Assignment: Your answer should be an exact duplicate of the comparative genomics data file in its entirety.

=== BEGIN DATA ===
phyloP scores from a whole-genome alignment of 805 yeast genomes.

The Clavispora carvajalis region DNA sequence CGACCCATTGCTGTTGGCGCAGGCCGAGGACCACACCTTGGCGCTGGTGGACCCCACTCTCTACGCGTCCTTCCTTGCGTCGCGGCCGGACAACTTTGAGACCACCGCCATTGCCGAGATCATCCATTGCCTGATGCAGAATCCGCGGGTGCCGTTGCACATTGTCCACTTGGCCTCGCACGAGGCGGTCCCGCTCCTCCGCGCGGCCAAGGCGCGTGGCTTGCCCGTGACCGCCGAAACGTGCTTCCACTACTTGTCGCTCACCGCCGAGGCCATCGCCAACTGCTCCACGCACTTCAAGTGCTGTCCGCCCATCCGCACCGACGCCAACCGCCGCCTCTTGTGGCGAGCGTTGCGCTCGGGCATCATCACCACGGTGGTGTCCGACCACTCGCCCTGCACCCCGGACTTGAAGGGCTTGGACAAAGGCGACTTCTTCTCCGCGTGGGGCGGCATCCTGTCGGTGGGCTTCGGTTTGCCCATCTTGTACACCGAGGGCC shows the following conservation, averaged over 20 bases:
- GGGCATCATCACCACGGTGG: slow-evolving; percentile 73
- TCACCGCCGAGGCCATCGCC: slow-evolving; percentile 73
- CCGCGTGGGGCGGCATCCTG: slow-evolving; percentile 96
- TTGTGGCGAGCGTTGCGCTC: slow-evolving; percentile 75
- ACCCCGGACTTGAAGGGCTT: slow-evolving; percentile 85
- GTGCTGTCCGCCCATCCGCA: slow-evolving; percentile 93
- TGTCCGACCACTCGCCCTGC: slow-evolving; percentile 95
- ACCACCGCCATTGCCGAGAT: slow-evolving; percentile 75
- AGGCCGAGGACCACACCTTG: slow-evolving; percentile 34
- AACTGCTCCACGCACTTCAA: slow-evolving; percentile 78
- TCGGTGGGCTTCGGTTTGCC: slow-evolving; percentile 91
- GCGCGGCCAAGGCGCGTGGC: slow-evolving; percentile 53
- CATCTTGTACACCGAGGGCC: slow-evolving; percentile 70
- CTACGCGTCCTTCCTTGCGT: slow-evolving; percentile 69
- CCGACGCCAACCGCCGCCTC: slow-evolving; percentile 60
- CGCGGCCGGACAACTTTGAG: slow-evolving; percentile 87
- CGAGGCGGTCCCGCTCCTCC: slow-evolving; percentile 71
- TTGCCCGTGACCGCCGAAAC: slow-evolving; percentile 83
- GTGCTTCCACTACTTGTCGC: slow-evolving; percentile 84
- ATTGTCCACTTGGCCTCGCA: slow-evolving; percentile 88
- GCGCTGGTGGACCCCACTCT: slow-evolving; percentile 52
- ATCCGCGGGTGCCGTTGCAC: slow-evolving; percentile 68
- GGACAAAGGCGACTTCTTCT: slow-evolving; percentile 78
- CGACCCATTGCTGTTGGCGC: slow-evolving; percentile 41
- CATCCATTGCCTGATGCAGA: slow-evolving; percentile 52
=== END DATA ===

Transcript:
phyloP scores from a whole-genome alignment of 805 yeast genomes.

The Clavispora carvajalis region DNA sequence CGACCCATTGCTGTTGGCGCAGGCCGAGGACCACACCTTGGCGCTGGTGGACCCCACTCTCTACGCGTCCTTCCTTGCGTCGCGGCCGGACAACTTTGAGACCACCGCCATTGCCGAGATCATCCATTGCCTGATGCAGAATCCGCGGGTGCCGTTGCACATTGTCCACTTGGCCTCGCACGAGGCGGTCCCGCTCCTCCGCGCGGCCAAGGCGCGTGGCTTGCCCGTGACCGCCGAAACGTGCTTCCACTACTTGTCGCTCACCGCCGAGGCCATCGCCAACTGCTCCACGCACTTCAAGTGCTGTCCGCCCATCCGCACCGACGCCAACCGCCGCCTCTTGTGGCGAGCGTTGCGCTCGGGCATCATCACCACGGTGGTGTCCGACCACTCGCCCTGCACCCCGGACTTGAAGGGCTTGGACAAAGGCGACTTCTTCTCCGCGTGGGGCGGCATCCTGTCGGTGGGCTTCGGTTTGCCCATCTTGTACACCGAGGGCC shows the following conservation, averaged over 20 bases:
- GGGCATCATCACCACGGTGG: slow-evolving; percentile 73
- TCACCGCCGAGGCCATCGCC: slow-evolving; percentile 73
- CCGCGTGGGGCGGCATCCTG: slow-evolving; percentile 96
- TTGTGGCGAGCGTTGCGCTC: slow-evolving; percentile 75
- ACCCCGGACTTGAAGGGCTT: slow-evolving; percentile 85
- GTGCTGTCCGCCCATCCGCA: slow-evolving; percentile 93
- TGTCCGACCACTCGCCCTGC: slow-evolving; percentile 95
- ACCACCGCCATTGCCGAGAT: slow-evolving; percentile 75
- AGGCCGAGGACCACACCTTG: slow-evolving; percentile 34
- AACTGCTCCACGCACTTCAA: slow-evolving; percentile 78
- TCGGTGGGCTTCGGTTTGCC: slow-evolving; percentile 91
- GCGCGGCCAAGGCGCGTGGC: slow-evolving; percentile 53
- CATCTTGTACACCGAGGGCC: slow-evolving; percentile 70
- CTACGCGTCCTTCCTTGCGT: slow-evolving; percentile 69
- CCGACGCCAACCGCCGCCTC: slow-evolving; percentile 60
- CGCGGCCGGACAACTTTGAG: slow-evolving; percentile 87
- CGAGGCGGTCCCGCTCCTCC: slow-evolving; percentile 71
- TTGCCCGTGACCGCCGAAAC: slow-evolving; percentile 83
- GTGCTTCCACTACTTGTCGC: slow-evolving; percentile 84
- ATTGTCCACTTGGCCTCGCA: slow-evolving; percentile 88
- GCGCTGGTGGACCCCACTCT: slow-evolving; percentile 52
- ATCCGCGGGTGCCGTTGCAC: slow-evolving; percentile 68
- GGACAAAGGCGACTTCTTCT: slow-evolving; percentile 78
- CGACCCATTGCTGTTGGCGC: slow-evolving; percentile 41
- CATCCATTGCCTGATGCAGA: slow-evolving; percentile 52